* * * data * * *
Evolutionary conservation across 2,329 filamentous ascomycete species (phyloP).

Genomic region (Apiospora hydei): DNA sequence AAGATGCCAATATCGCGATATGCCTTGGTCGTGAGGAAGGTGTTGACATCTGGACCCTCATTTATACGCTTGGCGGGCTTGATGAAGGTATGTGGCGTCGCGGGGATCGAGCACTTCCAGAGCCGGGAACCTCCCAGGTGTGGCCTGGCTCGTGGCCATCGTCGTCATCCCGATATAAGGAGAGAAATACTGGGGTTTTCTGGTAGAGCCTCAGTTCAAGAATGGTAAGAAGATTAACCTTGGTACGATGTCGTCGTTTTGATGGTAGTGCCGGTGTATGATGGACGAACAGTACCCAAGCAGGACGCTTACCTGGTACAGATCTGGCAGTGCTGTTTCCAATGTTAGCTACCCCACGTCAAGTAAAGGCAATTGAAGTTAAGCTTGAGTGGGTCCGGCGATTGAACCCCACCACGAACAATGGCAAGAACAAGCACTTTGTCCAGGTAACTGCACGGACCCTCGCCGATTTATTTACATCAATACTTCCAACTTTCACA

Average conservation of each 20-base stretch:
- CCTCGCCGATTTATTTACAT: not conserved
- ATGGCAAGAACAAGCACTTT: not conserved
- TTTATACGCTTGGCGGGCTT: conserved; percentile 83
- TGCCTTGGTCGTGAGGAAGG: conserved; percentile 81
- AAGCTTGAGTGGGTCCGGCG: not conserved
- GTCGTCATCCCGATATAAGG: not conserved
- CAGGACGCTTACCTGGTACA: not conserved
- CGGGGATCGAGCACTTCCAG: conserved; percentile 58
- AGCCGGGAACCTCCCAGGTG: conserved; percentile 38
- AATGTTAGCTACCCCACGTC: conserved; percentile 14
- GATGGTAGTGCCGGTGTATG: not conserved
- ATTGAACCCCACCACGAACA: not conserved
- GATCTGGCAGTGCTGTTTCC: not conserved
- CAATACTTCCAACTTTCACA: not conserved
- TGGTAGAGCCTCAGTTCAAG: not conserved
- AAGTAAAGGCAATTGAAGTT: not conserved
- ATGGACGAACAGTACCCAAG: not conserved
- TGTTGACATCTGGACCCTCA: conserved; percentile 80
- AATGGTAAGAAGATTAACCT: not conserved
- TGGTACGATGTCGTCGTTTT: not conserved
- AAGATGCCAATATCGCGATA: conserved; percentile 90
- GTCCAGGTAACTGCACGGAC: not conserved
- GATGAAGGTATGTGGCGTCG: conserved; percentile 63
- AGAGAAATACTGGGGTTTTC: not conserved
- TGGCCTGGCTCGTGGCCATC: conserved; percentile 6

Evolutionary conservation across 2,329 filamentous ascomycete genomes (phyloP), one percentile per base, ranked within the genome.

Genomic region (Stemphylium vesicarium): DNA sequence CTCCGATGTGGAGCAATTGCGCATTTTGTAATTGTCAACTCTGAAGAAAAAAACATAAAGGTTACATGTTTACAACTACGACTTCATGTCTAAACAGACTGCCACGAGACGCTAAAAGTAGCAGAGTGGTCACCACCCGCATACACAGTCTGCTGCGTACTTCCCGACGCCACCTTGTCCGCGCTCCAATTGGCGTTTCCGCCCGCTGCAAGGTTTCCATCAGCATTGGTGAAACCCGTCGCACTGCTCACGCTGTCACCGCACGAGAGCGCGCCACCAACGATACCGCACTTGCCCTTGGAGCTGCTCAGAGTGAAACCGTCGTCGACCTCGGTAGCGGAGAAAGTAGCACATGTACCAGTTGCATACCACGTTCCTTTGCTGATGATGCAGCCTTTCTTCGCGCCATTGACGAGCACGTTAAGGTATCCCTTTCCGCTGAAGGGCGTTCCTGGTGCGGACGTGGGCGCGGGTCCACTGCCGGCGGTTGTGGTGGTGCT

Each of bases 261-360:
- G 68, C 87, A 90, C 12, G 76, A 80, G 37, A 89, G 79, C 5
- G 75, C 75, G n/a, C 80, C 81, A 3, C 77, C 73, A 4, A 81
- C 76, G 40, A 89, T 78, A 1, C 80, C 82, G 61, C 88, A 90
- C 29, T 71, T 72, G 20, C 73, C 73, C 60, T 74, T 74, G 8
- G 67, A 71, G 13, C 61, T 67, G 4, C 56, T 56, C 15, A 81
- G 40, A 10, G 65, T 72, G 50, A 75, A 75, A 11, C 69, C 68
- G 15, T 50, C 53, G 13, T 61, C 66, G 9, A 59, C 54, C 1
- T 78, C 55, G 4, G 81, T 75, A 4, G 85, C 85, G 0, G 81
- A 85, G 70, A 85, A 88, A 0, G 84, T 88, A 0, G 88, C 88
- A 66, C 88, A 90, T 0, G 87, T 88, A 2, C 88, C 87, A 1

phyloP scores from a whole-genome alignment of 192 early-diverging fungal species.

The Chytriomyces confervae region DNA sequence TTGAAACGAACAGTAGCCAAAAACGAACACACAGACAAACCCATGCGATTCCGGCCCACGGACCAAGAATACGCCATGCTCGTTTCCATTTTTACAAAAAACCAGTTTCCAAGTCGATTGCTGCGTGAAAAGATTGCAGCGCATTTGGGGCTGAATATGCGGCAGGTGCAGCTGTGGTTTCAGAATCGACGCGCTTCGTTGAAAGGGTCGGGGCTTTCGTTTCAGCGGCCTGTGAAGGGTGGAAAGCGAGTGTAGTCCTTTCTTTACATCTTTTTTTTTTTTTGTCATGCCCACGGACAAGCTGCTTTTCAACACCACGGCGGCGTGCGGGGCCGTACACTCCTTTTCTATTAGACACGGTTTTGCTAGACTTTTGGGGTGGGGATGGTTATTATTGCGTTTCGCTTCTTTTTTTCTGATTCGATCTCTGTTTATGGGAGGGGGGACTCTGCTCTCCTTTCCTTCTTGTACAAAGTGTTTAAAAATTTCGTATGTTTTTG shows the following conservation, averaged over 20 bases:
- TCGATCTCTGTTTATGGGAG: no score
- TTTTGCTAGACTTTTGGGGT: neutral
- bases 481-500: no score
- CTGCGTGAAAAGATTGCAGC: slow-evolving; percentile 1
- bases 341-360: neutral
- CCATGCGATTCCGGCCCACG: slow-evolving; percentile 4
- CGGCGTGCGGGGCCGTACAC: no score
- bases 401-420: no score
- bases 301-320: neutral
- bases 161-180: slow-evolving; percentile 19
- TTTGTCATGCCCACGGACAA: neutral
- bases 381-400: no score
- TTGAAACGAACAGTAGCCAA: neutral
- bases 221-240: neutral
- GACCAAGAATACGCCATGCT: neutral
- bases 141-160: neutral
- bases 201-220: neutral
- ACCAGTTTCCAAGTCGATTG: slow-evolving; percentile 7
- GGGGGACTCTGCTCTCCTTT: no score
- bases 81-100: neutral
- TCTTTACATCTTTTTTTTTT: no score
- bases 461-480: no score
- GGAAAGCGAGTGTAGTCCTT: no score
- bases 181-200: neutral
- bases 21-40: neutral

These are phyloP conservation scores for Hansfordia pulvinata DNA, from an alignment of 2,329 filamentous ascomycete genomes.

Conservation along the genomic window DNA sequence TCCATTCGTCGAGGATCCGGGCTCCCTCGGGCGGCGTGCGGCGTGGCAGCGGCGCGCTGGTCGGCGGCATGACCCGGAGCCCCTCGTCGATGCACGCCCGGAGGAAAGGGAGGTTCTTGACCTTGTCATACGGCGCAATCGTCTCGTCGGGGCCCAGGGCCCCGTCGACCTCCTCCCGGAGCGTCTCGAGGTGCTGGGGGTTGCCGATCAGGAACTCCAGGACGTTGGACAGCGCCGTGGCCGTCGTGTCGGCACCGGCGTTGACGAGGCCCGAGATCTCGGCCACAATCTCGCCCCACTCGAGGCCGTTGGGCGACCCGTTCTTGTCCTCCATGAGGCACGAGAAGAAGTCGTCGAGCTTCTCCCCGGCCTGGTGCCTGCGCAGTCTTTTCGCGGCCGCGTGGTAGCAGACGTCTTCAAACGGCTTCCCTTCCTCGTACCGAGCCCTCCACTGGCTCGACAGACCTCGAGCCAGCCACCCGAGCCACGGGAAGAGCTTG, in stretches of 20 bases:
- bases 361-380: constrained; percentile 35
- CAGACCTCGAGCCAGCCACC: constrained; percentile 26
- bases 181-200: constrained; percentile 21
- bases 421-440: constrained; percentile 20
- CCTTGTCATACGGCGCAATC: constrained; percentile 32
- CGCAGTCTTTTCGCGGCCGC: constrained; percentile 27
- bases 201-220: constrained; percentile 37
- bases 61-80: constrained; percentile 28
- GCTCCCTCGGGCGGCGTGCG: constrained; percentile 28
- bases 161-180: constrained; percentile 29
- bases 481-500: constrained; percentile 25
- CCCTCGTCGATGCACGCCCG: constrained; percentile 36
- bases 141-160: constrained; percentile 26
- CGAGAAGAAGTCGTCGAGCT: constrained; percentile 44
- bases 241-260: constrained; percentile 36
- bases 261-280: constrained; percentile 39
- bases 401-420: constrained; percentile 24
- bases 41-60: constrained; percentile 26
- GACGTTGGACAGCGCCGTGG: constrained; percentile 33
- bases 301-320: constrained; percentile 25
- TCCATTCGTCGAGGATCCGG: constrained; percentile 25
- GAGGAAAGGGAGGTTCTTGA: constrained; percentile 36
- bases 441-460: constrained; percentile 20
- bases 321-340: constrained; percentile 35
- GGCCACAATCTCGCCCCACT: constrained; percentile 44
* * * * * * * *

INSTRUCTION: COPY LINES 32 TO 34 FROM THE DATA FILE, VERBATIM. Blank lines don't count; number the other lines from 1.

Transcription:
- G 68, C 87, A 90, C 12, G 76, A 80, G 37, A 89, G 79, C 5
- G 75, C 75, G n/a, C 80, C 81, A 3, C 77, C 73, A 4, A 81
- C 76, G 40, A 89, T 78, A 1, C 80, C 82, G 61, C 88, A 90